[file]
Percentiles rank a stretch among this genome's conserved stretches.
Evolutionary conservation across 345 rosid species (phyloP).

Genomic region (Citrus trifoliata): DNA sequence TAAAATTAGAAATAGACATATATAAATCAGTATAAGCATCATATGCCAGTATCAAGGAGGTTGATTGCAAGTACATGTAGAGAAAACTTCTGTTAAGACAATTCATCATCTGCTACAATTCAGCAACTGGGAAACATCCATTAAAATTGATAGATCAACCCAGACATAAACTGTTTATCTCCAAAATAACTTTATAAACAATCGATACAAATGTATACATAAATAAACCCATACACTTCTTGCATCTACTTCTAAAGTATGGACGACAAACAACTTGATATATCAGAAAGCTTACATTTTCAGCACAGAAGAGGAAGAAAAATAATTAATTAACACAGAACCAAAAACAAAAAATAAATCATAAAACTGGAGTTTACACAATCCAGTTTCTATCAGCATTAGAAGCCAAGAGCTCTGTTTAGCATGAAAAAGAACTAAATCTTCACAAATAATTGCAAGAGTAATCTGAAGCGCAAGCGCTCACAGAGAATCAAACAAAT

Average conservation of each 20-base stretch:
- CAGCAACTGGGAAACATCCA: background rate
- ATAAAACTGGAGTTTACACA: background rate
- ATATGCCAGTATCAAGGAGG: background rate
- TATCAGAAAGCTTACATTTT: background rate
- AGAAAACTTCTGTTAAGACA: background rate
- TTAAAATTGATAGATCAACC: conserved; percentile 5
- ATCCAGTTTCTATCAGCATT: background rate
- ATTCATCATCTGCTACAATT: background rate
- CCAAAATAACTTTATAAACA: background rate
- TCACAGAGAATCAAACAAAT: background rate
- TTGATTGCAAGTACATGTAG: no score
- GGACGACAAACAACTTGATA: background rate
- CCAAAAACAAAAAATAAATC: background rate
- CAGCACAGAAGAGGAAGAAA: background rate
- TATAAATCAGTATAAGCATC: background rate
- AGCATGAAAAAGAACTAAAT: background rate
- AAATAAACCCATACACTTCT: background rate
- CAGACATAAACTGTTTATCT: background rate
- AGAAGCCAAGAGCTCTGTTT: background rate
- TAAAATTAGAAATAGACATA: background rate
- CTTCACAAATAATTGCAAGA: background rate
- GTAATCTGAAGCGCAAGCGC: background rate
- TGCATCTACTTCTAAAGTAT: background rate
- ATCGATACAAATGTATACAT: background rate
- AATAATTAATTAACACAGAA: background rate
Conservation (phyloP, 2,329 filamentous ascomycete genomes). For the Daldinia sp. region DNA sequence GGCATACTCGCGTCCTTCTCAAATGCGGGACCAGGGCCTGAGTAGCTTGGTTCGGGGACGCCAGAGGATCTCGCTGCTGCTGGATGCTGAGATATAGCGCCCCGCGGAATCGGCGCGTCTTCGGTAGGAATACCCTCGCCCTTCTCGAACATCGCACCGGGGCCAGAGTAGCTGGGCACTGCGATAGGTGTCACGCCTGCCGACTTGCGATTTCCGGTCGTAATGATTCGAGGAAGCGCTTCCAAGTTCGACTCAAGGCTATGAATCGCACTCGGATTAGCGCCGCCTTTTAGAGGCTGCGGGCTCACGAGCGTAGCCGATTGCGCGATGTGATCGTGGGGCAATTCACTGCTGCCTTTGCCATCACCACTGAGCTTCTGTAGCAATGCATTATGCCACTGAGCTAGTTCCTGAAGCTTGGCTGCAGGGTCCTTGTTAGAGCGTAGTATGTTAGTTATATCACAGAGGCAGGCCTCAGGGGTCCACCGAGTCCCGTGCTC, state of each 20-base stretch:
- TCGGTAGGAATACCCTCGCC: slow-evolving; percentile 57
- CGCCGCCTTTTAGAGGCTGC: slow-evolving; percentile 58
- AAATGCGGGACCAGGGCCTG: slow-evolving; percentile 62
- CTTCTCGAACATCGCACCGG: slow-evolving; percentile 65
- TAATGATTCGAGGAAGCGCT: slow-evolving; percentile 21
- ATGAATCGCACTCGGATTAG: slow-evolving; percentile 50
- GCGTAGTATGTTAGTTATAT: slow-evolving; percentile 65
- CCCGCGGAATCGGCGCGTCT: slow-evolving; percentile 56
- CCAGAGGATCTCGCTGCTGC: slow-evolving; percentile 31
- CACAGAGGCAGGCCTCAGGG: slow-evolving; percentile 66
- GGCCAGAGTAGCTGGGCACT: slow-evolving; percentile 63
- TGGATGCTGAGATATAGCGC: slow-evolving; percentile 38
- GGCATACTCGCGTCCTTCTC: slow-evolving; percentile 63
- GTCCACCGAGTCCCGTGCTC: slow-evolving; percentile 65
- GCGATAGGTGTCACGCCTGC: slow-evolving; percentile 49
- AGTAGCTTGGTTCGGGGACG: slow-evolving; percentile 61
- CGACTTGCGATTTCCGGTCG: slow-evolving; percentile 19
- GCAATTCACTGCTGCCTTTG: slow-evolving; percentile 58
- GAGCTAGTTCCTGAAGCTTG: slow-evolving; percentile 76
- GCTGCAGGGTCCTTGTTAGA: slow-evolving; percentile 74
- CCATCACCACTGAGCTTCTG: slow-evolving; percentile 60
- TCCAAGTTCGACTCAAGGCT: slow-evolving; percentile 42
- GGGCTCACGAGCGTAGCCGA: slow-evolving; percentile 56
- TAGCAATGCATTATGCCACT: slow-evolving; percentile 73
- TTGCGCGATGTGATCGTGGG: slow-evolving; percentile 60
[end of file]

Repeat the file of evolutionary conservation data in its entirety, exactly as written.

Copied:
Percentiles rank a stretch among this genome's conserved stretches.
Evolutionary conservation across 345 rosid species (phyloP).

Genomic region (Citrus trifoliata): DNA sequence TAAAATTAGAAATAGACATATATAAATCAGTATAAGCATCATATGCCAGTATCAAGGAGGTTGATTGCAAGTACATGTAGAGAAAACTTCTGTTAAGACAATTCATCATCTGCTACAATTCAGCAACTGGGAAACATCCATTAAAATTGATAGATCAACCCAGACATAAACTGTTTATCTCCAAAATAACTTTATAAACAATCGATACAAATGTATACATAAATAAACCCATACACTTCTTGCATCTACTTCTAAAGTATGGACGACAAACAACTTGATATATCAGAAAGCTTACATTTTCAGCACAGAAGAGGAAGAAAAATAATTAATTAACACAGAACCAAAAACAAAAAATAAATCATAAAACTGGAGTTTACACAATCCAGTTTCTATCAGCATTAGAAGCCAAGAGCTCTGTTTAGCATGAAAAAGAACTAAATCTTCACAAATAATTGCAAGAGTAATCTGAAGCGCAAGCGCTCACAGAGAATCAAACAAAT

Average conservation of each 20-base stretch:
- CAGCAACTGGGAAACATCCA: background rate
- ATAAAACTGGAGTTTACACA: background rate
- ATATGCCAGTATCAAGGAGG: background rate
- TATCAGAAAGCTTACATTTT: background rate
- AGAAAACTTCTGTTAAGACA: background rate
- TTAAAATTGATAGATCAACC: conserved; percentile 5
- ATCCAGTTTCTATCAGCATT: background rate
- ATTCATCATCTGCTACAATT: background rate
- CCAAAATAACTTTATAAACA: background rate
- TCACAGAGAATCAAACAAAT: background rate
- TTGATTGCAAGTACATGTAG: no score
- GGACGACAAACAACTTGATA: background rate
- CCAAAAACAAAAAATAAATC: background rate
- CAGCACAGAAGAGGAAGAAA: background rate
- TATAAATCAGTATAAGCATC: background rate
- AGCATGAAAAAGAACTAAAT: background rate
- AAATAAACCCATACACTTCT: background rate
- CAGACATAAACTGTTTATCT: background rate
- AGAAGCCAAGAGCTCTGTTT: background rate
- TAAAATTAGAAATAGACATA: background rate
- CTTCACAAATAATTGCAAGA: background rate
- GTAATCTGAAGCGCAAGCGC: background rate
- TGCATCTACTTCTAAAGTAT: background rate
- ATCGATACAAATGTATACAT: background rate
- AATAATTAATTAACACAGAA: background rate
Conservation (phyloP, 2,329 filamentous ascomycete genomes). For the Daldinia sp. region DNA sequence GGCATACTCGCGTCCTTCTCAAATGCGGGACCAGGGCCTGAGTAGCTTGGTTCGGGGACGCCAGAGGATCTCGCTGCTGCTGGATGCTGAGATATAGCGCCCCGCGGAATCGGCGCGTCTTCGGTAGGAATACCCTCGCCCTTCTCGAACATCGCACCGGGGCCAGAGTAGCTGGGCACTGCGATAGGTGTCACGCCTGCCGACTTGCGATTTCCGGTCGTAATGATTCGAGGAAGCGCTTCCAAGTTCGACTCAAGGCTATGAATCGCACTCGGATTAGCGCCGCCTTTTAGAGGCTGCGGGCTCACGAGCGTAGCCGATTGCGCGATGTGATCGTGGGGCAATTCACTGCTGCCTTTGCCATCACCACTGAGCTTCTGTAGCAATGCATTATGCCACTGAGCTAGTTCCTGAAGCTTGGCTGCAGGGTCCTTGTTAGAGCGTAGTATGTTAGTTATATCACAGAGGCAGGCCTCAGGGGTCCACCGAGTCCCGTGCTC, state of each 20-base stretch:
- TCGGTAGGAATACCCTCGCC: slow-evolving; percentile 57
- CGCCGCCTTTTAGAGGCTGC: slow-evolving; percentile 58
- AAATGCGGGACCAGGGCCTG: slow-evolving; percentile 62
- CTTCTCGAACATCGCACCGG: slow-evolving; percentile 65
- TAATGATTCGAGGAAGCGCT: slow-evolving; percentile 21
- ATGAATCGCACTCGGATTAG: slow-evolving; percentile 50
- GCGTAGTATGTTAGTTATAT: slow-evolving; percentile 65
- CCCGCGGAATCGGCGCGTCT: slow-evolving; percentile 56
- CCAGAGGATCTCGCTGCTGC: slow-evolving; percentile 31
- CACAGAGGCAGGCCTCAGGG: slow-evolving; percentile 66
- GGCCAGAGTAGCTGGGCACT: slow-evolving; percentile 63
- TGGATGCTGAGATATAGCGC: slow-evolving; percentile 38
- GGCATACTCGCGTCCTTCTC: slow-evolving; percentile 63
- GTCCACCGAGTCCCGTGCTC: slow-evolving; percentile 65
- GCGATAGGTGTCACGCCTGC: slow-evolving; percentile 49
- AGTAGCTTGGTTCGGGGACG: slow-evolving; percentile 61
- CGACTTGCGATTTCCGGTCG: slow-evolving; percentile 19
- GCAATTCACTGCTGCCTTTG: slow-evolving; percentile 58
- GAGCTAGTTCCTGAAGCTTG: slow-evolving; percentile 76
- GCTGCAGGGTCCTTGTTAGA: slow-evolving; percentile 74
- CCATCACCACTGAGCTTCTG: slow-evolving; percentile 60
- TCCAAGTTCGACTCAAGGCT: slow-evolving; percentile 42
- GGGCTCACGAGCGTAGCCGA: slow-evolving; percentile 56
- TAGCAATGCATTATGCCACT: slow-evolving; percentile 73
- TTGCGCGATGTGATCGTGGG: slow-evolving; percentile 60